Shadow Vanguard‘s singleplayer campaign should be instantly familiar to fans of the Rainbow Six series.  You are the leader of the Rainbow organisation’s Alpha squad, responsible for combating terrorist threats around the world.  Making tactical use of your squadmates and their skills, you must infiltrate and shoot your way through 11 action-packed missions.  Shadow Vanguard makes use of current events (such as the upcoming Olympic Games in London) and a well-researched political backdrop to provide a compelling narrative. Before each mission, you receive an in-depth briefing from your commander, telling you the ins and outs of the operation and the context surrounding it. While this feature isn’t revolutionary, it is flawlessly voice-acted,  and the fact that the game makes you aware of the wider issues and the implications that a successfully completed mission would have gave me all the more reason to stay glued to my iPad for the next mission.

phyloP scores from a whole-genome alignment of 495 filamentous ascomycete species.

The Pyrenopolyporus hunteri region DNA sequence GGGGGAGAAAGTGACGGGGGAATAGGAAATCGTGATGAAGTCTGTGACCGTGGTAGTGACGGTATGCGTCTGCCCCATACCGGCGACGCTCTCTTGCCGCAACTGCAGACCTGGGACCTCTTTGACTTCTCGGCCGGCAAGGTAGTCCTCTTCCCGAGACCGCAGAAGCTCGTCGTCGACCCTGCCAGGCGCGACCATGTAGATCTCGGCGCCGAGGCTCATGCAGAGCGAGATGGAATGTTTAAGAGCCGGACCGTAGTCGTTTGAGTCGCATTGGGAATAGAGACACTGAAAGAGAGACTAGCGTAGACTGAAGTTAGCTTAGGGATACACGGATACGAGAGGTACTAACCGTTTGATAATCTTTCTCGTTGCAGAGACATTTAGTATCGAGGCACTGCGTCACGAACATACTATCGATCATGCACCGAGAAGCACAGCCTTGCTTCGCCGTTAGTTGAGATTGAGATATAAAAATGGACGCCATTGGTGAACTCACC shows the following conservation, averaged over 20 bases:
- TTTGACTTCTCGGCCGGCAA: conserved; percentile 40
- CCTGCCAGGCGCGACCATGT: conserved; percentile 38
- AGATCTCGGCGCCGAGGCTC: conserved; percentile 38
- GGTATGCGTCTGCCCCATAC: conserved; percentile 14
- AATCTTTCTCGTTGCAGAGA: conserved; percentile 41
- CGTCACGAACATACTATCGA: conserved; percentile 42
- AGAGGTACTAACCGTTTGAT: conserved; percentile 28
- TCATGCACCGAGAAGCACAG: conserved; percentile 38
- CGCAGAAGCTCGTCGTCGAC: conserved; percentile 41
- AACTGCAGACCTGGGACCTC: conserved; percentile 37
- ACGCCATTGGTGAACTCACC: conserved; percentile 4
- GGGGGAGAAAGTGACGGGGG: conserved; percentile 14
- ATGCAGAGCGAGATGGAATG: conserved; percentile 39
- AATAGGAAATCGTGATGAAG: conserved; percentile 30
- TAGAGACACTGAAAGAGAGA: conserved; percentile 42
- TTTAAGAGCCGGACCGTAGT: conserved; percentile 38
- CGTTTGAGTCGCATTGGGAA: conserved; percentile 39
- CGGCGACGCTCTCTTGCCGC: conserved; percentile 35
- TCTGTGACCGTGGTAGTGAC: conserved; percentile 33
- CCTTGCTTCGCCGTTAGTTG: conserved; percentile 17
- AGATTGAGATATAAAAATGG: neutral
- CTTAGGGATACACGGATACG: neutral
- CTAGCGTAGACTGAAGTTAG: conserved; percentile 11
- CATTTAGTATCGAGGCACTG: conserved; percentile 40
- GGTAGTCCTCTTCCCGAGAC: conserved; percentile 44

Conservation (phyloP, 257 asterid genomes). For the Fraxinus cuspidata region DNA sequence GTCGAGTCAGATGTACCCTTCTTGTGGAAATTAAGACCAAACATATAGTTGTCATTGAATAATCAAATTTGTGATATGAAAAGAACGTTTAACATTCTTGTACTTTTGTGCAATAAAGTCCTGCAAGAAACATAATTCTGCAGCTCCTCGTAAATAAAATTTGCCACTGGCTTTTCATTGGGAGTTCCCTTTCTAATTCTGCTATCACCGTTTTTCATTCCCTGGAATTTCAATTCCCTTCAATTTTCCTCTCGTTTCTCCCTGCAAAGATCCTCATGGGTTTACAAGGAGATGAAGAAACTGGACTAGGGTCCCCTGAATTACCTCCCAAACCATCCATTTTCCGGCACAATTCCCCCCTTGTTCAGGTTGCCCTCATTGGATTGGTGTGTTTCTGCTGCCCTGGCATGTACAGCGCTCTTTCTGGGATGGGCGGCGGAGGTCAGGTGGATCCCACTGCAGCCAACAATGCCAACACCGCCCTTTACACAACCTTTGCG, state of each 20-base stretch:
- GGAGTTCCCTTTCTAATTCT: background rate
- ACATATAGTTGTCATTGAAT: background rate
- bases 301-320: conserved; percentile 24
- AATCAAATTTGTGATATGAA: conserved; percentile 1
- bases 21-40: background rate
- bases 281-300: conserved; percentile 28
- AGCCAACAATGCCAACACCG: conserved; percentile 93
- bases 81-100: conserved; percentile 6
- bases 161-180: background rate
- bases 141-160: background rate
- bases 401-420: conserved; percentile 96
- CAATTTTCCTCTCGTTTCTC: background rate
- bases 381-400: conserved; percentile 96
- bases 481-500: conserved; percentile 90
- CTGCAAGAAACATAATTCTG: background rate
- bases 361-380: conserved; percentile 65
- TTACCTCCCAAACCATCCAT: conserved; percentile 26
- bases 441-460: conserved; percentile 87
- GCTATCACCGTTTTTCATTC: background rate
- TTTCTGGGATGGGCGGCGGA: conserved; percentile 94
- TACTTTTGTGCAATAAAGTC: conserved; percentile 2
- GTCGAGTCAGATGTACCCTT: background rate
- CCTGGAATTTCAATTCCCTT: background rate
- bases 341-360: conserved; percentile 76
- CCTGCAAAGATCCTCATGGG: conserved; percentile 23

It’s refreshing to see such attention to detail in a mobile game.  The progression from mission to mission is logical, and although the plot twists are a little predictable, they’re not delivered in a way that ruins the story.  The emphasis on story is far greater than earlier Rainbow Six titles, but the use of cutscenes and dialogue isn’t laid on so thick that it detracts from the series’ main selling point of tactical insertion and special operations; it’s still quite down-to-earth and plausible.  The way in which the narrative is delivered during a mission is very familiar to how it is done in something like Star Wars: Rogue Squadron for the Nintendo 64, and I found it very engaging.